Maybe this is how it all works. Maybe this is how it is supposed to be. On the very court where LeBron James played his final game in a Cavs uniform, Kyrie Irving rose to make his first game-winning basket in a Cavs uniform.
There will be many more like it. The kid is too explosive, too good and too fearless for it not to happen again and again. Byron Scott said he saw it in the kid's eyes. He wanted the ball. He's earned the ball in clutch situations. The rest of the players, some nearly twice his age, know it, too. Set him a screen and get the hell out of his way. Let the kid do his thing.
Remember this day, Jan. 29, 2012. This is the day Kyrie Irving rose to prominence in the NBA, snatching a victory away from an old and brittle -- but still talented -- Celtics team playing at home and starting to feel a little swagger again.
It's hard not to blame the Celtics if they felt like they had the game won up 11 with 4:25 to play. This Cavs team gave up all too easily last season, when the outlook wasn't even as bleak as it was Sunday. But Irving has helped transform the image and identity of this team in less than 20 games.
Actually, he simply GAVE this team an identity. Last season they were best known as the team LeBron left and nothing else. They bobbed in a sea of pity from others and perhaps themselves. All of that is gone now. If the rest of the league wasn't sure how to approach the Cavs, this gives them a little bit better of an idea.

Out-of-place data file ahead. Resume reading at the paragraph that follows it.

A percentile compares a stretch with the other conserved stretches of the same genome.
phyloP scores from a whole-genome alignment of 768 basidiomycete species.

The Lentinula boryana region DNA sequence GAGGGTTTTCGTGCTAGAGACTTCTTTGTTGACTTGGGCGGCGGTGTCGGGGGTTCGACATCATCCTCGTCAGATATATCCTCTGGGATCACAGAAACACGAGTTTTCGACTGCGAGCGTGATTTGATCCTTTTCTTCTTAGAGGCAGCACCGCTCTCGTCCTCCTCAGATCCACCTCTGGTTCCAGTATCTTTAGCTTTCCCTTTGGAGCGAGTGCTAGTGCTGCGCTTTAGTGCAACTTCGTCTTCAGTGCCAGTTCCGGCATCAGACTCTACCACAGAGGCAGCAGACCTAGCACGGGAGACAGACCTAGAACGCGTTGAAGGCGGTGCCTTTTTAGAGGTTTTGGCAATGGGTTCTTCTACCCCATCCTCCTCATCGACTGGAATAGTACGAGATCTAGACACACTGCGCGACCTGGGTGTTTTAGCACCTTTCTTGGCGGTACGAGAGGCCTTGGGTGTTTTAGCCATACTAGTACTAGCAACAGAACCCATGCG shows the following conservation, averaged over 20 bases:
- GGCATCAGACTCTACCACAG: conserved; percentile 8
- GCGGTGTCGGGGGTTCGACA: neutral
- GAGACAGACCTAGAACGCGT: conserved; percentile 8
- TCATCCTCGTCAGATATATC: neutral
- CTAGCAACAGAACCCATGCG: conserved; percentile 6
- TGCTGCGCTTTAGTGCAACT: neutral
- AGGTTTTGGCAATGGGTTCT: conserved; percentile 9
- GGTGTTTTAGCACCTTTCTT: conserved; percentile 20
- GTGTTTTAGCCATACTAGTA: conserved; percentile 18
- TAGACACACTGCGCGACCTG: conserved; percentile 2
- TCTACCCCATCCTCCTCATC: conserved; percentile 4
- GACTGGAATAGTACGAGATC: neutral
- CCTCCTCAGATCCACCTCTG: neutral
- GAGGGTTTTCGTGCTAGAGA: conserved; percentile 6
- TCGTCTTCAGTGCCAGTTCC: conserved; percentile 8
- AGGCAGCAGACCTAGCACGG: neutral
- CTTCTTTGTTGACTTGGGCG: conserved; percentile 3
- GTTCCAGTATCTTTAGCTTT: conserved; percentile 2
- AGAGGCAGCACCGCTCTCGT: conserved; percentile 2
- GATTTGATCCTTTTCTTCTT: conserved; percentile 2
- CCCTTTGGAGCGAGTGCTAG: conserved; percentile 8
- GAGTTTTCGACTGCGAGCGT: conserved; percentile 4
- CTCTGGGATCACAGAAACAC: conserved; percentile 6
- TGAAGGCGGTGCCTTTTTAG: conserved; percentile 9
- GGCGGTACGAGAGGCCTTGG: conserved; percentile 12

Remember, they nearly pulled this off the other night against the Nets, when Irving scored 17 points in the last three minutes. The Cavs trailed by 17 with under seven minutes to play and they lost by three. If they had another minute, I think they would've won that game, too.
That's not to say the Cavs should get in the habit of falling behind by so much. This is still a very flawed team, but it's clear now they have a closer capable of bringing them back from the depths of defeat.
I wasn't here the night the Cavs were eliminated from the playoffs. I didn't take over the beat until a couple weeks after that game, but I walked through the tunnel tonight where James ripped off his Cavs jersey for the final time. I thought about that moment while replaying Irving's final shot in my mind.
There's a scene near the end of the film Finding Forrester where the entire school realizes the brilliance and writing talents of student Jamal Wallace. The director of the writing competition looks over a paper Jamal wrote, then looks at the teen in awe.
"Sixteen," he says. "Remarkable."
That's sort of how I'm looking at Kyrie Irving these days.
The Cavs held the Celtics scoreless over the game's final 4:25, scoring the last 12 points for the win.
The Celtics missed their last five shots and turned the ball over three times in the final 4:25.
“A little bit of redemption. I just give credit to teammates for having confidence in me and the coaching staff for giving me the ball at the end of the game. It was a tough shot. I’m just happy we got the win.” -- Kyrie Irving
“At that particular time, I wasn’t thinking about his age. I was just thinking about how pretty damn good he is with the ball in his hands. He’s all right. He grew up a little bit more tonight.” -- Byron Scott, on Irving
“I thought he dominated the fourth quarter. He single-handedly willed that win for them.” -- Celtics coach Doc Rivers
The Cavs (8-11) face these same Celtics (9-10) at 7 p.m. Tuesday at the Q.
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